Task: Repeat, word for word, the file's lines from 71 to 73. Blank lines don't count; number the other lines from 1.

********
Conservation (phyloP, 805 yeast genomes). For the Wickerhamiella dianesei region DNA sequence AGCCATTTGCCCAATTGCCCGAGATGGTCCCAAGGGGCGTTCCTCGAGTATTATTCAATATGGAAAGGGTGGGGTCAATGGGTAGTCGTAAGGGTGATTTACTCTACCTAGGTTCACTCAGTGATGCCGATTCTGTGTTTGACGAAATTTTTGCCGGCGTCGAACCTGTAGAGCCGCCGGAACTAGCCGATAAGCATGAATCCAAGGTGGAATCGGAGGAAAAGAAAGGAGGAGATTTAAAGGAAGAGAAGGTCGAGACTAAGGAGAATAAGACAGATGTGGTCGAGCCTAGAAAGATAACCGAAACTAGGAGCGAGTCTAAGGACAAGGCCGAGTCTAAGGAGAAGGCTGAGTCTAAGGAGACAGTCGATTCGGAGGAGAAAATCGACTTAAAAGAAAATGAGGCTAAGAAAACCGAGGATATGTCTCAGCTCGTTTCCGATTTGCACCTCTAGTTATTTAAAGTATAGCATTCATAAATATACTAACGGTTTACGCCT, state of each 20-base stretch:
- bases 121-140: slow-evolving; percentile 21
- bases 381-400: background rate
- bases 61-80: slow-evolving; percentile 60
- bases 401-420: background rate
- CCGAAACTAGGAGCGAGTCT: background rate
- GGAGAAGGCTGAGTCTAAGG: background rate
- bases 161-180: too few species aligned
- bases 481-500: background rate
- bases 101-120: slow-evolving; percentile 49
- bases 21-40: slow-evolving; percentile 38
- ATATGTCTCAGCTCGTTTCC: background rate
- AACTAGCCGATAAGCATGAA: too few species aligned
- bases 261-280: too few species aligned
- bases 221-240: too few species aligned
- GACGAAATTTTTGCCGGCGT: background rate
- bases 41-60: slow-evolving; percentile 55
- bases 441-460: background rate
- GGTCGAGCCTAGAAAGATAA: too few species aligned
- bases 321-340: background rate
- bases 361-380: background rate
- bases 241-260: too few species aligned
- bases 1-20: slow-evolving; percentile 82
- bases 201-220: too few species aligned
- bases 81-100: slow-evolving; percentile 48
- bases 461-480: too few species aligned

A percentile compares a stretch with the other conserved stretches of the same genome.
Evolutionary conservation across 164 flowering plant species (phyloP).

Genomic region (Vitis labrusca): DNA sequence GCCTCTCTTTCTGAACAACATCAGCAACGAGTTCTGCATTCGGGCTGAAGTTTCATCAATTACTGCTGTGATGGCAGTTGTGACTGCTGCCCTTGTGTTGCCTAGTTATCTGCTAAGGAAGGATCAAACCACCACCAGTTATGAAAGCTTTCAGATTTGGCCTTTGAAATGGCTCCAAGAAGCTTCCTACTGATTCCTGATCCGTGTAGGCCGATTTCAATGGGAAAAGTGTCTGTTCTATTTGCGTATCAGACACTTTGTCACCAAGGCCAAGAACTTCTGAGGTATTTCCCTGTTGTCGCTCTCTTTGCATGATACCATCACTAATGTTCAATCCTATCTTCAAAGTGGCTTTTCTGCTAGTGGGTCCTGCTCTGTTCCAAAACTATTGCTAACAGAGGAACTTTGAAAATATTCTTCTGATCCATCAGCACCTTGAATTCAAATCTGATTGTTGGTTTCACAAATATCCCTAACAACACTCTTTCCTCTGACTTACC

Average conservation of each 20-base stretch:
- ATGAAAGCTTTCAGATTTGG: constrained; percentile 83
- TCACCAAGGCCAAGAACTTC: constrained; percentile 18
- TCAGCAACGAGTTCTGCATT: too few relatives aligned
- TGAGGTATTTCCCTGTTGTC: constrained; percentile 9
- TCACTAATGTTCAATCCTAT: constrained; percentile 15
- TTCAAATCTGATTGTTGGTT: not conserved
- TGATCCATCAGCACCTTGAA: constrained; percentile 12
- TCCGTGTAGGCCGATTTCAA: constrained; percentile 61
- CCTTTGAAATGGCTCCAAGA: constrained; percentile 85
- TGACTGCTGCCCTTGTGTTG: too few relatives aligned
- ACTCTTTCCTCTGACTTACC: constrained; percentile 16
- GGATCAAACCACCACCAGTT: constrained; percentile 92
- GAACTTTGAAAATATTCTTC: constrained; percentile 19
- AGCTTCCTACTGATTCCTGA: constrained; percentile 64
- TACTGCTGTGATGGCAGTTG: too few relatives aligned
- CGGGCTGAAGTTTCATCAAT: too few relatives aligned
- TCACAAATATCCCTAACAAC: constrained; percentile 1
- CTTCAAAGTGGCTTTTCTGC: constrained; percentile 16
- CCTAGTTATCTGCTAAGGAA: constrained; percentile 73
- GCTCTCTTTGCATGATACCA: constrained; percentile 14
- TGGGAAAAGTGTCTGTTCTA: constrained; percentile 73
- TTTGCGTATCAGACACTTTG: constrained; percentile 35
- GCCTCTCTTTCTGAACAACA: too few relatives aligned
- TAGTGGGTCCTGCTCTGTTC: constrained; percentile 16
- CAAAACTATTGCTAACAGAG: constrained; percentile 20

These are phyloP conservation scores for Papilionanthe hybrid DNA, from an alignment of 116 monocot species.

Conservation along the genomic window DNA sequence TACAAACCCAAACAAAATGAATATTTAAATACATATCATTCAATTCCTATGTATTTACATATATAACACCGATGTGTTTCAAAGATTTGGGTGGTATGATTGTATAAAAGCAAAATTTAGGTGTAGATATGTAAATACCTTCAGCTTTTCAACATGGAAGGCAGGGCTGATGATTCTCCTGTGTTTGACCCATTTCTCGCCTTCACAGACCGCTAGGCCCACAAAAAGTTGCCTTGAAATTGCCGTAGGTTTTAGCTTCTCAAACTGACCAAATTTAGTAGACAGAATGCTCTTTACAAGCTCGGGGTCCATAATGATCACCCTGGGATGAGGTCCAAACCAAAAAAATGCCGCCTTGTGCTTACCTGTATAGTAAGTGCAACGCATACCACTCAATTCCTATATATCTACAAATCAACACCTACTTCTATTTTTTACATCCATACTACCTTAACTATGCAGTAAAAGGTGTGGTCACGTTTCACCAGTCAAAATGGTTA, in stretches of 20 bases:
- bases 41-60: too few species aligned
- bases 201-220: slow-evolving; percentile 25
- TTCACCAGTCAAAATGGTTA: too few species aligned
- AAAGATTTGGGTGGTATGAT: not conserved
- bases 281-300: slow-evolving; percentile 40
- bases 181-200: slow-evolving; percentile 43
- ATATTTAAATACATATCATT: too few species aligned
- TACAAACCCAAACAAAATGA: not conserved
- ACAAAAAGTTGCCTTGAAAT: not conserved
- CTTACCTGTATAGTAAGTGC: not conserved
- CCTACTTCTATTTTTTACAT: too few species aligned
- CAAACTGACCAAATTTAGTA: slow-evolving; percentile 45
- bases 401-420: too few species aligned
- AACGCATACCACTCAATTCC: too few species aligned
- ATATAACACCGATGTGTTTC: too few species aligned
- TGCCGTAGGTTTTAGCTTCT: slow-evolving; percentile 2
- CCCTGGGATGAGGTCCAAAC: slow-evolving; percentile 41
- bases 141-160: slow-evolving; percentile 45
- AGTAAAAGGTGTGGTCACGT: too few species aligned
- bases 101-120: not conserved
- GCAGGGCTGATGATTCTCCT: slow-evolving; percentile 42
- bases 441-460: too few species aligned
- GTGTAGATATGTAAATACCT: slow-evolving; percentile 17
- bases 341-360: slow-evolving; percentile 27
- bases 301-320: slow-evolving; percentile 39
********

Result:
- AACGCATACCACTCAATTCC: too few species aligned
- ATATAACACCGATGTGTTTC: too few species aligned
- TGCCGTAGGTTTTAGCTTCT: slow-evolving; percentile 2